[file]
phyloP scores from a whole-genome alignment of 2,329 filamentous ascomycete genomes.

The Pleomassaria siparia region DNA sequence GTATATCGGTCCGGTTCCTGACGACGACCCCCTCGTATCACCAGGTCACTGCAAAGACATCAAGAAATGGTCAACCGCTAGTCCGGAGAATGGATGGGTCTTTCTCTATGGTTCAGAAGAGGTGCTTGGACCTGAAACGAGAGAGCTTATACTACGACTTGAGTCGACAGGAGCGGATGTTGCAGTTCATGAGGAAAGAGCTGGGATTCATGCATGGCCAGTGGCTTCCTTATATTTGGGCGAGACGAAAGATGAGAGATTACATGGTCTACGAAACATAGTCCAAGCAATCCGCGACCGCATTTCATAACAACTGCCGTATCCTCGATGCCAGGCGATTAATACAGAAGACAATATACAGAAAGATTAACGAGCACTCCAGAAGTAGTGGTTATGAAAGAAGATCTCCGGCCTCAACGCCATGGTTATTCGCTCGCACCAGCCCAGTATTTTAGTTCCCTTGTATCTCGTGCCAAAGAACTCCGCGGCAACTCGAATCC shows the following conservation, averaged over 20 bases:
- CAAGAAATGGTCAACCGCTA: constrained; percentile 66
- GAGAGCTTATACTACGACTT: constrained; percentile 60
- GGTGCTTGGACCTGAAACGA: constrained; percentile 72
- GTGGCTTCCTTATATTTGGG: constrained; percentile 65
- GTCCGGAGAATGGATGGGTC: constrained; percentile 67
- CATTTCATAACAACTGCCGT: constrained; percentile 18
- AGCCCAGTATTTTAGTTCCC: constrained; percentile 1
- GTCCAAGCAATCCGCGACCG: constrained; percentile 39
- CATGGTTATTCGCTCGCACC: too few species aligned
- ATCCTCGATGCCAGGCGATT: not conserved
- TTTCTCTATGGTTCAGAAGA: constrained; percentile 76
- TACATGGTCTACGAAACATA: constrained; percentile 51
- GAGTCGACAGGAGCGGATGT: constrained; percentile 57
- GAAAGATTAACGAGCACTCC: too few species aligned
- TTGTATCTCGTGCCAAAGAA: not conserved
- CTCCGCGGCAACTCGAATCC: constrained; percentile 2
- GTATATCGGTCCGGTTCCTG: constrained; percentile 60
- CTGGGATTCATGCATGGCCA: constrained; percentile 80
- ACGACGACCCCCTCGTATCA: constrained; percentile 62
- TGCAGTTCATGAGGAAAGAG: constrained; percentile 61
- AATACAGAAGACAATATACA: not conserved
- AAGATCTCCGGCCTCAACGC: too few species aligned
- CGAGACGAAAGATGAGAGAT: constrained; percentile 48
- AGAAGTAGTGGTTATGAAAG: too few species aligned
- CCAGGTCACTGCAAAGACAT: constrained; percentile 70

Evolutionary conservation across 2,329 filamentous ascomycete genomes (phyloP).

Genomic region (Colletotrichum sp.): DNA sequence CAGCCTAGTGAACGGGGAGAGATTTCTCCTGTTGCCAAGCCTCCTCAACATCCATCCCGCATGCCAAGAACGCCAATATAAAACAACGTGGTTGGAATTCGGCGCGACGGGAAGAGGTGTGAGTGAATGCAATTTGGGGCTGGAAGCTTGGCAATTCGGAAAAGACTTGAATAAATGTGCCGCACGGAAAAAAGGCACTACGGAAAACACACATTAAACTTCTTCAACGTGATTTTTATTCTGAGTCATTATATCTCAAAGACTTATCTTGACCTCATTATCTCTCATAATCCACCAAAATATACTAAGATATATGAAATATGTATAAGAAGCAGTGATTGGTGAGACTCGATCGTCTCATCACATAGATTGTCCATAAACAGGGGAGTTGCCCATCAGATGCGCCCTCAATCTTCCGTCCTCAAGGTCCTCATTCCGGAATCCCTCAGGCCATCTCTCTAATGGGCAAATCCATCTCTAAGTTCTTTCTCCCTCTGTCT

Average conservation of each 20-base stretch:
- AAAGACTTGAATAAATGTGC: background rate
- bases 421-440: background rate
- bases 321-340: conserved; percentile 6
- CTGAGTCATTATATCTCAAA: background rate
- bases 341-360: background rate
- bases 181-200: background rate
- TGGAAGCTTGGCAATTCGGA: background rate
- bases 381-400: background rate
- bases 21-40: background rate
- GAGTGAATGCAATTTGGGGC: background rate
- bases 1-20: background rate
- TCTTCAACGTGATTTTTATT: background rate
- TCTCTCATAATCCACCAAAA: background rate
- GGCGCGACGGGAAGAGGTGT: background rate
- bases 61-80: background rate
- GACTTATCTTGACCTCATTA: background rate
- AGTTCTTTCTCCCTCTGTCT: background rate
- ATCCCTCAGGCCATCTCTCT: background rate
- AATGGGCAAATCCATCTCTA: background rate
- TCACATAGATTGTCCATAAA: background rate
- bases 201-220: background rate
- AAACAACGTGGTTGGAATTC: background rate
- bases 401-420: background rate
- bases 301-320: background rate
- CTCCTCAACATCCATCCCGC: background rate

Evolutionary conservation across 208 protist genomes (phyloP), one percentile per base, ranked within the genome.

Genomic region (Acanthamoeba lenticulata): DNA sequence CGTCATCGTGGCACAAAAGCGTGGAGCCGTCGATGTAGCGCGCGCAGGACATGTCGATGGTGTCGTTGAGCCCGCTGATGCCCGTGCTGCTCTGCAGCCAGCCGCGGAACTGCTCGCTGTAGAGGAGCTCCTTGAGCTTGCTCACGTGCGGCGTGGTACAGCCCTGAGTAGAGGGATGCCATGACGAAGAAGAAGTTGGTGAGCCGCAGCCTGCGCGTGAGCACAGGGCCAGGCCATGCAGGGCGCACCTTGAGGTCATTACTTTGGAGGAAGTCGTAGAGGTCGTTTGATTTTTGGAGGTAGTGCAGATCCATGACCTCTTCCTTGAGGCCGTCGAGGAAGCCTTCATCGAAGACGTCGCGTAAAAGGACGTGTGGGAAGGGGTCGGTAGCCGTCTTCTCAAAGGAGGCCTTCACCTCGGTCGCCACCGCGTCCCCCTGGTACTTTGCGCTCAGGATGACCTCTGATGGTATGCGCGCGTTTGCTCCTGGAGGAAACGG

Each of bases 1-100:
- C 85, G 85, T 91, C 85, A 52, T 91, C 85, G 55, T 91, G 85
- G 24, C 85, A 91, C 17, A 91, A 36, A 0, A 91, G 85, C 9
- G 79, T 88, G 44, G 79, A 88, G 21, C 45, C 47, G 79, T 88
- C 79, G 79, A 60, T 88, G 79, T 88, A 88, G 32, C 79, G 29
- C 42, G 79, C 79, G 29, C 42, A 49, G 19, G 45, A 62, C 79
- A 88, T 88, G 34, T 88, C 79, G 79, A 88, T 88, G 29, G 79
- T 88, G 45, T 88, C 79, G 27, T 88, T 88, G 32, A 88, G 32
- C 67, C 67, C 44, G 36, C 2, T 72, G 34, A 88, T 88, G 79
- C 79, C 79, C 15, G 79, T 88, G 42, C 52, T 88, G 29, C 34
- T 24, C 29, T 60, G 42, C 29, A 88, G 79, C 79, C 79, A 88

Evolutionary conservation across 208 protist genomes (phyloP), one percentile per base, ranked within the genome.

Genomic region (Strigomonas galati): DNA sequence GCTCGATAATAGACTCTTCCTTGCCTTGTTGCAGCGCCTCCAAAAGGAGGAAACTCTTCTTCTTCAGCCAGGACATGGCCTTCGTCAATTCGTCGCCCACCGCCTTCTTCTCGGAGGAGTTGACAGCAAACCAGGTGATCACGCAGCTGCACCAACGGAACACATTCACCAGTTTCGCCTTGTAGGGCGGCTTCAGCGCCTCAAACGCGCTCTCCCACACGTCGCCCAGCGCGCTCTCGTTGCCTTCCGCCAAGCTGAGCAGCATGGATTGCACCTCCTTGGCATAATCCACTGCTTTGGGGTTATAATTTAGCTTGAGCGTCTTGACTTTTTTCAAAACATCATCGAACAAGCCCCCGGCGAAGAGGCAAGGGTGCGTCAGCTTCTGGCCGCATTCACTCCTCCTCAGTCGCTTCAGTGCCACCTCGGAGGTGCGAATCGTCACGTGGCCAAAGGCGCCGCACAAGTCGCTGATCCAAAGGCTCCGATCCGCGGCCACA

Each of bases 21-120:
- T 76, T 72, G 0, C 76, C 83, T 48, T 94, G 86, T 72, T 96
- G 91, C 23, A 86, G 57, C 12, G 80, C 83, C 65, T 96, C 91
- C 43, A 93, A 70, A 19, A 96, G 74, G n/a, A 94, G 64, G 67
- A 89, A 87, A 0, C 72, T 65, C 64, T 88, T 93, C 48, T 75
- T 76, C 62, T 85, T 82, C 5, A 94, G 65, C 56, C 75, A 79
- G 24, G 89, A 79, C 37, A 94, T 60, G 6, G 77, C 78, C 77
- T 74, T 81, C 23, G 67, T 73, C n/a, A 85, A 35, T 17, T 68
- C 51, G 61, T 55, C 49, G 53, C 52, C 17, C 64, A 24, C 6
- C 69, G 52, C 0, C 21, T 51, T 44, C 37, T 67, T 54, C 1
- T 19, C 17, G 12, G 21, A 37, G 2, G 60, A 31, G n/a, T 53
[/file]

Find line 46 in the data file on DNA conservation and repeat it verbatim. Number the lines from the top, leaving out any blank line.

- GACTTATCTTGACCTCATTA: background rate